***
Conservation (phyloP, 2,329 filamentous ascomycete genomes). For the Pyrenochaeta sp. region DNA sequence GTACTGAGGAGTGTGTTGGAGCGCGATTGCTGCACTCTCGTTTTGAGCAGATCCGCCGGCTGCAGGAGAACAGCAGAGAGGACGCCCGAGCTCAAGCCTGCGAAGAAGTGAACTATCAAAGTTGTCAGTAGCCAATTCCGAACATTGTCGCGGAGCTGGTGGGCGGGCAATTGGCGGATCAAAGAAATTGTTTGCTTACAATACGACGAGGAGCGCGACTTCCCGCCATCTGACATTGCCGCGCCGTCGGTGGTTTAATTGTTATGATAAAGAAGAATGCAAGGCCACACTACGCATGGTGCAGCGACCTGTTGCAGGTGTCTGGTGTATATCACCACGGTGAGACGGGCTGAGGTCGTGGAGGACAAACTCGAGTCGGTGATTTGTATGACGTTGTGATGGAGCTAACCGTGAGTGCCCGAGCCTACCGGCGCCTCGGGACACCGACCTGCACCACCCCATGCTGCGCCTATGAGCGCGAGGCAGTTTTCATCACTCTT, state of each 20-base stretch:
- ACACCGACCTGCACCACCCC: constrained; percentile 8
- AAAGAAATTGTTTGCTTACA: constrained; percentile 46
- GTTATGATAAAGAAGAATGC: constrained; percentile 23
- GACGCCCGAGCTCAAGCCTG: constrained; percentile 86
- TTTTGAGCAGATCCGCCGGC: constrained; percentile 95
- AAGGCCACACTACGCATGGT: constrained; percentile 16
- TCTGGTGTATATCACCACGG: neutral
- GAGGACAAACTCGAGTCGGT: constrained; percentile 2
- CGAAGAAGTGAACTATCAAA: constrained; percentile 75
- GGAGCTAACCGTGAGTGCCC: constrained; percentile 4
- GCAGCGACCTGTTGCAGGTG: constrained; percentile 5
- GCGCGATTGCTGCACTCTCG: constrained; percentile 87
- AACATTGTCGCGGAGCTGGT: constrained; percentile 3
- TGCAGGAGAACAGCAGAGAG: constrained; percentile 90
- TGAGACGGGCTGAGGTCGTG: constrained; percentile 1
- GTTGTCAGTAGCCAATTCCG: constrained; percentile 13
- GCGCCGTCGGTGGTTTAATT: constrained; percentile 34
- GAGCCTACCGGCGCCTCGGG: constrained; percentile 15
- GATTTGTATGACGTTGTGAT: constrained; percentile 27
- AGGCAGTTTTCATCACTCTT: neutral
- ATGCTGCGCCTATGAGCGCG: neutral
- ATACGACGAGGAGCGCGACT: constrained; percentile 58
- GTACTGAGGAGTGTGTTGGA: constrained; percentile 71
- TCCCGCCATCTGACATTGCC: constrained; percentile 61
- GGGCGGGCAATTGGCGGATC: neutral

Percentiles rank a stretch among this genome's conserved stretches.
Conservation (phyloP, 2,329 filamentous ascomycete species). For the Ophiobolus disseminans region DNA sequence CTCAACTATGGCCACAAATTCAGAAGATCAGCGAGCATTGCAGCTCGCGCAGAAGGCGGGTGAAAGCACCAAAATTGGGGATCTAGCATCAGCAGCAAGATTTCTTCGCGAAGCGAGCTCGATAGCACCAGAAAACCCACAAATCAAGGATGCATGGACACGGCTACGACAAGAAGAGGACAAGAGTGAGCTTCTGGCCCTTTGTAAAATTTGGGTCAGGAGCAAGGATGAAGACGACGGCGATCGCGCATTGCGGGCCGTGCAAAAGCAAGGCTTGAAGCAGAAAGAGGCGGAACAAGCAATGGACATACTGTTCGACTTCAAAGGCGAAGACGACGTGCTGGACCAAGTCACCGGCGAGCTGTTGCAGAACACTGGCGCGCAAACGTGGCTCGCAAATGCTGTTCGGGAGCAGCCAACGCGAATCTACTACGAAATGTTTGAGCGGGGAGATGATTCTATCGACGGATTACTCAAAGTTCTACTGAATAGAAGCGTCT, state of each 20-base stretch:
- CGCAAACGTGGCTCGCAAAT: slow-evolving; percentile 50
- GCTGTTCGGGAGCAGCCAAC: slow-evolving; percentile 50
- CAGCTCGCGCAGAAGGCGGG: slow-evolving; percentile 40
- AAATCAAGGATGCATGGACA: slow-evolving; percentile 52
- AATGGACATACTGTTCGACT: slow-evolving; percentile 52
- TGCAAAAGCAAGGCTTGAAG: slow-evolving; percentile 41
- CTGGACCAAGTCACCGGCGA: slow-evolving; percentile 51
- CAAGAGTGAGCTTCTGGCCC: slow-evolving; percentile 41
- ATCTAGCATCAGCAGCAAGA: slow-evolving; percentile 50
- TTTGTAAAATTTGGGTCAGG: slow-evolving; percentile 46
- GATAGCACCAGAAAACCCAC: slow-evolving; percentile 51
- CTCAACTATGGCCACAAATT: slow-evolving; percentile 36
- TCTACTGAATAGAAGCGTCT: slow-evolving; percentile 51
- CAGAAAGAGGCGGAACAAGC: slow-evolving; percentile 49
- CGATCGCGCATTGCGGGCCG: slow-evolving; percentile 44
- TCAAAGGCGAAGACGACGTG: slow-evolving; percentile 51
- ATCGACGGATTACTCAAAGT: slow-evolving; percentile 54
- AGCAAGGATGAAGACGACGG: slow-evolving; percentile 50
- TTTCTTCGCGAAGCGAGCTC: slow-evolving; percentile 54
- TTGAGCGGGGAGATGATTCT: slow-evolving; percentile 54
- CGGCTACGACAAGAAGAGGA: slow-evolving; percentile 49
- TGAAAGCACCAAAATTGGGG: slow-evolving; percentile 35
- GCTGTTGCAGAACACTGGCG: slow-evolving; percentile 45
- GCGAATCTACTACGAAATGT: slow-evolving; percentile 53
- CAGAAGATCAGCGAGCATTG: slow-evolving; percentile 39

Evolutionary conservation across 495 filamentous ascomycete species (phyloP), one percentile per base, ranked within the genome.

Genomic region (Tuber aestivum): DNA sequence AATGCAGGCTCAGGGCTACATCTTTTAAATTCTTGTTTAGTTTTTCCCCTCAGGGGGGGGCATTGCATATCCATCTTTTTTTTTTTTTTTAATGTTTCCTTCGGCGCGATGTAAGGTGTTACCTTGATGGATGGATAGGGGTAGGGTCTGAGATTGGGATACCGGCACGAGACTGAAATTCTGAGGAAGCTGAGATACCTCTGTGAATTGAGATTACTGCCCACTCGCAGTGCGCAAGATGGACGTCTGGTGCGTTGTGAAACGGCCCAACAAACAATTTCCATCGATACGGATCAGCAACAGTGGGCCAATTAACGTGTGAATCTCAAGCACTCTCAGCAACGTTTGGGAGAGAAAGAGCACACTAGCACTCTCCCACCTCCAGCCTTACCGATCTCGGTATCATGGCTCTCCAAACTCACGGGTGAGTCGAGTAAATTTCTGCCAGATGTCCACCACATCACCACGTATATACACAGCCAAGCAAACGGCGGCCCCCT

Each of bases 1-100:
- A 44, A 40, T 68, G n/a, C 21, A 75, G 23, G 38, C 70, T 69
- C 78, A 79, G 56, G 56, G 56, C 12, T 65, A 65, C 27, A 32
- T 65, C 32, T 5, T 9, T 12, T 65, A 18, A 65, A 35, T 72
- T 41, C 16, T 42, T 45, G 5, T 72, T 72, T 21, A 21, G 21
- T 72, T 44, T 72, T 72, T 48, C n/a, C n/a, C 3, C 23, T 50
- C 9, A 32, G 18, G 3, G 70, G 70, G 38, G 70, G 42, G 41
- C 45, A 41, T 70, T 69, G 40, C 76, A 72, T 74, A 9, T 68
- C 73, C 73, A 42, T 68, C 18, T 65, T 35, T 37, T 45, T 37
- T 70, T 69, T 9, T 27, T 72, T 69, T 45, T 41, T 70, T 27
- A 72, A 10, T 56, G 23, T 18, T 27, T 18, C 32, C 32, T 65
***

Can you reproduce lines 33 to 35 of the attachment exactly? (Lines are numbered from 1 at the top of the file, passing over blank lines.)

- AATGGACATACTGTTCGACT: slow-evolving; percentile 52
- TGCAAAAGCAAGGCTTGAAG: slow-evolving; percentile 41
- CTGGACCAAGTCACCGGCGA: slow-evolving; percentile 51